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Why I didn’t report

When the glamour is out of the picture, do all women still have your support in the #MeToo movement?

Ezimma Chigbo | 04 Oct 2018

An image of a black woman smiling by a river.

Image credit: Ezimma Chigbo.

I don’t remember the exact age I was when I first experienced sexual abuse, but I know I was a young child. I also know that the first time would not be the last.

With the hashtag #WhyIDidntReport trending on Twitter, I’ve spent some time thinking about my varied experiences of sexual abuse. Particularly the sexual abuse I experienced in my childhood. I have thought about where my story and the stories of others like me fit into global movements such as #WhyIDidntReport and #MeToo, championing an end to sexual violence against women.

As a youth practitioner who specialises in working with young women, I am regularly faced with disclosures of sexual abuse. I feel a deep sadness and solidarity with each article, tweet or video online of women telling their stories.

I recognise the progress which has enabled these important stories to be shared, yet I can’t help but ask myself.

Does this progress penetrate the environments that the young women I work with manoeuvre? If so, are they readily recognised and rewarded for speaking out?


I remember watching Oprah’s Golden Globe speech up to ten times the week it was released, Mesmerised by her words and the conviction with which she delivered them. Witnessing Oprah’s address as the first black woman to be recognised with the Cecil B. de Mille Award was a massive moment for me.

As I listened to Oprah’s words of empowerment, I thought about the young women I’ve worked with and what this moment in history represents for them.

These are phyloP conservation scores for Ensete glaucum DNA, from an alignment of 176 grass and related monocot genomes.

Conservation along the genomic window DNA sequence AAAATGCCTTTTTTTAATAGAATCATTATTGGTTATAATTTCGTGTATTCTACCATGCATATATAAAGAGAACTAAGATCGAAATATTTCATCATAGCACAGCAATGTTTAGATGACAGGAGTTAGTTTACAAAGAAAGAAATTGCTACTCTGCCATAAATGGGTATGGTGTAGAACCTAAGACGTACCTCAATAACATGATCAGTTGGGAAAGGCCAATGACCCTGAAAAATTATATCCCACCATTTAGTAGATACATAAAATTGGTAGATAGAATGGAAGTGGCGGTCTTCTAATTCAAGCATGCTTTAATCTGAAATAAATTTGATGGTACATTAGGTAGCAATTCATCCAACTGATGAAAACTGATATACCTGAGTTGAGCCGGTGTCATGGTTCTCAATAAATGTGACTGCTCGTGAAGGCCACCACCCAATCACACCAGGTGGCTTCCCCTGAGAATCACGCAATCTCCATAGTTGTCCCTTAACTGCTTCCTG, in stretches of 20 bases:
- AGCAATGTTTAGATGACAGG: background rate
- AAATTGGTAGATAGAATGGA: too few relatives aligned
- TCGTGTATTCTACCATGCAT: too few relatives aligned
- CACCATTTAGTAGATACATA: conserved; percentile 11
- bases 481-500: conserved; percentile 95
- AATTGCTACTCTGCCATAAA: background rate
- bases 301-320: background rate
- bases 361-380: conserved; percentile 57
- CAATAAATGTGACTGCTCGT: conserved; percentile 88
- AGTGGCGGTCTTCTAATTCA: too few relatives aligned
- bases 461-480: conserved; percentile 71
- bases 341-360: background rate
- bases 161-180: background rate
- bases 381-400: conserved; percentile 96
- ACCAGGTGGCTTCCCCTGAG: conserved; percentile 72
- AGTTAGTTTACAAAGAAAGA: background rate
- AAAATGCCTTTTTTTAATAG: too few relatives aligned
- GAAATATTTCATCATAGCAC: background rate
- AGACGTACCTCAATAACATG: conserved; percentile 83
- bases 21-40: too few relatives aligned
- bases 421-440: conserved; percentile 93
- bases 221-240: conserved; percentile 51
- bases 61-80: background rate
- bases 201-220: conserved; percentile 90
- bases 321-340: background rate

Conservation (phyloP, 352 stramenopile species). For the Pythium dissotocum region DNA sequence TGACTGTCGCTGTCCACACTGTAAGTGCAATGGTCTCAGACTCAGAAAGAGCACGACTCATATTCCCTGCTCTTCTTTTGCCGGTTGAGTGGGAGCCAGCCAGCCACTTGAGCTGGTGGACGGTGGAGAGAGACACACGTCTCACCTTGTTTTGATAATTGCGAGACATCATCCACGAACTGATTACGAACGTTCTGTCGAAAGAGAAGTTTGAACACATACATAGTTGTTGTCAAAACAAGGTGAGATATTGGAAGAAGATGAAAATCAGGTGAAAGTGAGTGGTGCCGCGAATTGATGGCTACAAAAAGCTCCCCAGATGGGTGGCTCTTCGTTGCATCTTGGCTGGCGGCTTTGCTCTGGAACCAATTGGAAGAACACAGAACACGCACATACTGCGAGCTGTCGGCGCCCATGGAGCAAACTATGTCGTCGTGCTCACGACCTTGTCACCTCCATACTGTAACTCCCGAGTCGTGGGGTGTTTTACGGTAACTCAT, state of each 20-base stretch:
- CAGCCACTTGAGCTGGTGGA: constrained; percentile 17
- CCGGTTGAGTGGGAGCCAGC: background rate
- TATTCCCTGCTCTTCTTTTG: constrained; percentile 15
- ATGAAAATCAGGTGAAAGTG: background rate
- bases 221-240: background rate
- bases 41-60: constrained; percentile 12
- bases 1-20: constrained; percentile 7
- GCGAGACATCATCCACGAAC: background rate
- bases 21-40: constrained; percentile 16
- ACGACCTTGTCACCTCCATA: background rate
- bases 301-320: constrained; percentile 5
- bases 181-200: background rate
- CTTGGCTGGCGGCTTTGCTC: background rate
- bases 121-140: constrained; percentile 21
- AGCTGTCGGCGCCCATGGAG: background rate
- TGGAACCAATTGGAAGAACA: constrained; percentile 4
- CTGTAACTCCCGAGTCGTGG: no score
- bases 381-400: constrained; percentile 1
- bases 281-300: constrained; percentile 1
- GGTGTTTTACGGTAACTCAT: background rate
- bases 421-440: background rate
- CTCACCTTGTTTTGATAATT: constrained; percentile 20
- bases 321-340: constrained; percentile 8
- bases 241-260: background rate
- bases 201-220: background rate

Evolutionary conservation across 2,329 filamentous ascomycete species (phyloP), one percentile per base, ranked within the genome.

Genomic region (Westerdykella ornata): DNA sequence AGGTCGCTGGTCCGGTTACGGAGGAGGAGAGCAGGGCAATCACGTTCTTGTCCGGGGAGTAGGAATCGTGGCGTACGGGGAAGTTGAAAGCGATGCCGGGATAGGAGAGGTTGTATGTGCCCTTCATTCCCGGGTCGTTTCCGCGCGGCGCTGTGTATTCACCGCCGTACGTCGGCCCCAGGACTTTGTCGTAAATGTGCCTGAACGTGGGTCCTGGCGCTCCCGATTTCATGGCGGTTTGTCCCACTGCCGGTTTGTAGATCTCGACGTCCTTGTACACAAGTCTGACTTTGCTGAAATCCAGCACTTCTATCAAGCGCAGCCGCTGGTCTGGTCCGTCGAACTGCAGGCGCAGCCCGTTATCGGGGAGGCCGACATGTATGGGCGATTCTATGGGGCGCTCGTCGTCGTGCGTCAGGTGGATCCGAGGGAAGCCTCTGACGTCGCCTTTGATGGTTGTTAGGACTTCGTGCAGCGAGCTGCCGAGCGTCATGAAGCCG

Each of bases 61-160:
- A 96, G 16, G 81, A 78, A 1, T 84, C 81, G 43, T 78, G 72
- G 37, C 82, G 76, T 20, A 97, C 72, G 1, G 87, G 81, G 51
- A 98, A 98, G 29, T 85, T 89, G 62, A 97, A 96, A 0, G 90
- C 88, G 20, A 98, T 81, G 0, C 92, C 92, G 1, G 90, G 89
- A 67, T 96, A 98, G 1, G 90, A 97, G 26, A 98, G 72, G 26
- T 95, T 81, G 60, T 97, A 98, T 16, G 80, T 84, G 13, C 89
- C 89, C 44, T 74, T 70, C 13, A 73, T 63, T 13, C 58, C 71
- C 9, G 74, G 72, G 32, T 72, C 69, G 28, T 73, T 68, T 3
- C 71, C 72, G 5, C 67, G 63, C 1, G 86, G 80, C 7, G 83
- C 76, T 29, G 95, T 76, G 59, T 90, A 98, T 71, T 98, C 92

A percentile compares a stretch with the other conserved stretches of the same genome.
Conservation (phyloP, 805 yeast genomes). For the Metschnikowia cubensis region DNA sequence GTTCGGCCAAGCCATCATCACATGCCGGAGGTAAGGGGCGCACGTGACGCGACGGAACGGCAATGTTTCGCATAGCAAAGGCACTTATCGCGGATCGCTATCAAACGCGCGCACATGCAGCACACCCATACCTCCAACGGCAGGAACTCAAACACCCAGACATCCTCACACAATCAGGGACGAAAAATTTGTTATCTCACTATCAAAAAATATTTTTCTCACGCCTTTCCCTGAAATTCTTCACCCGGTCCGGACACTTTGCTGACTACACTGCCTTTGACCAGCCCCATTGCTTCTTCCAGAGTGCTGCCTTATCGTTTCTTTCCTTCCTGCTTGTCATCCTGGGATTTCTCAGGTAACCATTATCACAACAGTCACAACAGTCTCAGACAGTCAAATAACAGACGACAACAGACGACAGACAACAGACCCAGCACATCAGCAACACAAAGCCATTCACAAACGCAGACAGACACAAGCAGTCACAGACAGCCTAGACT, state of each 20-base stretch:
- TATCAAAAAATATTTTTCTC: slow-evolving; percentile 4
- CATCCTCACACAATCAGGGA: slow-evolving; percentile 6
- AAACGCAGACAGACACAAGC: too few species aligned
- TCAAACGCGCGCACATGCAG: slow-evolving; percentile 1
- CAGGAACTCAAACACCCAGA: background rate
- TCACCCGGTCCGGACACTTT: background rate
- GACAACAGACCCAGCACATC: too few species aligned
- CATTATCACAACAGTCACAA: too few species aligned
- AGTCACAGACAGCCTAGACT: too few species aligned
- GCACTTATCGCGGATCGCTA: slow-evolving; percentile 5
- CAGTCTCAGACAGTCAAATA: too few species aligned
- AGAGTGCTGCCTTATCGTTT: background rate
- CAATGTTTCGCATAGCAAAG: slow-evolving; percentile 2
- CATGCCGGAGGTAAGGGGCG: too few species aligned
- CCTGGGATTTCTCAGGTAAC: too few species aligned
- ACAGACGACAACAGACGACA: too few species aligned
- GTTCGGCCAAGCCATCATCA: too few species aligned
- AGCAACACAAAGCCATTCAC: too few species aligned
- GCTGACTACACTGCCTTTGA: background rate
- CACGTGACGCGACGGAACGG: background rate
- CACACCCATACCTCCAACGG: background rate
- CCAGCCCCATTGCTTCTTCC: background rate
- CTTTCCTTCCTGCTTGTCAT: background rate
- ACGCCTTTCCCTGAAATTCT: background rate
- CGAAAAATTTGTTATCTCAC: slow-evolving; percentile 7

I pondered the impact of growing up in this era where women of all shades and professions unapologetically claim spaces so often denied to us.

Women have always been given the short straw; black and brown women are even shorter ones. These are the facts in Oprah Hollywood and the marginalised communities where I’ve worked with many insightful, resilient young women.

Seeing Oprah being recognised for her achievements felt like a familiar tale of resistance and triumph; it felt personal.

Beyond the protest of her words, I was invigorated by the fact she used this opportunity to share this part of her story on a platform which forced the world to listen. This act, and others like it, laid the foundation for the thousands of women to participate in #WhyIDidntReport.

Women and the criminal justice system

In my work, I encounter young women who have experienced sexual abuse. These women are often labelled complex, problematic, hard to reach or high risk by their families, schools, social services, the criminal justice system and various other organisations claiming to serve them.

I encounter most of these women after they have had some involvement with the criminal justice system. For the young women who do disclose cases of sexual abuse, I am often the first adult they have trusted enough to share their experiences with.

Not only are these young women not reporting sexual crimes committed against them, but they also are not accessing the support provided by online movements such as #WhyIDidntReport.

These young women usually live with their trauma undiagnosed. Despite this, they have developed mechanisms for combatting traditional forms of patriarchy, which are deeply embedded in our society, as well as the new and creative ways patriarchy uses the internet and social media to further its cause.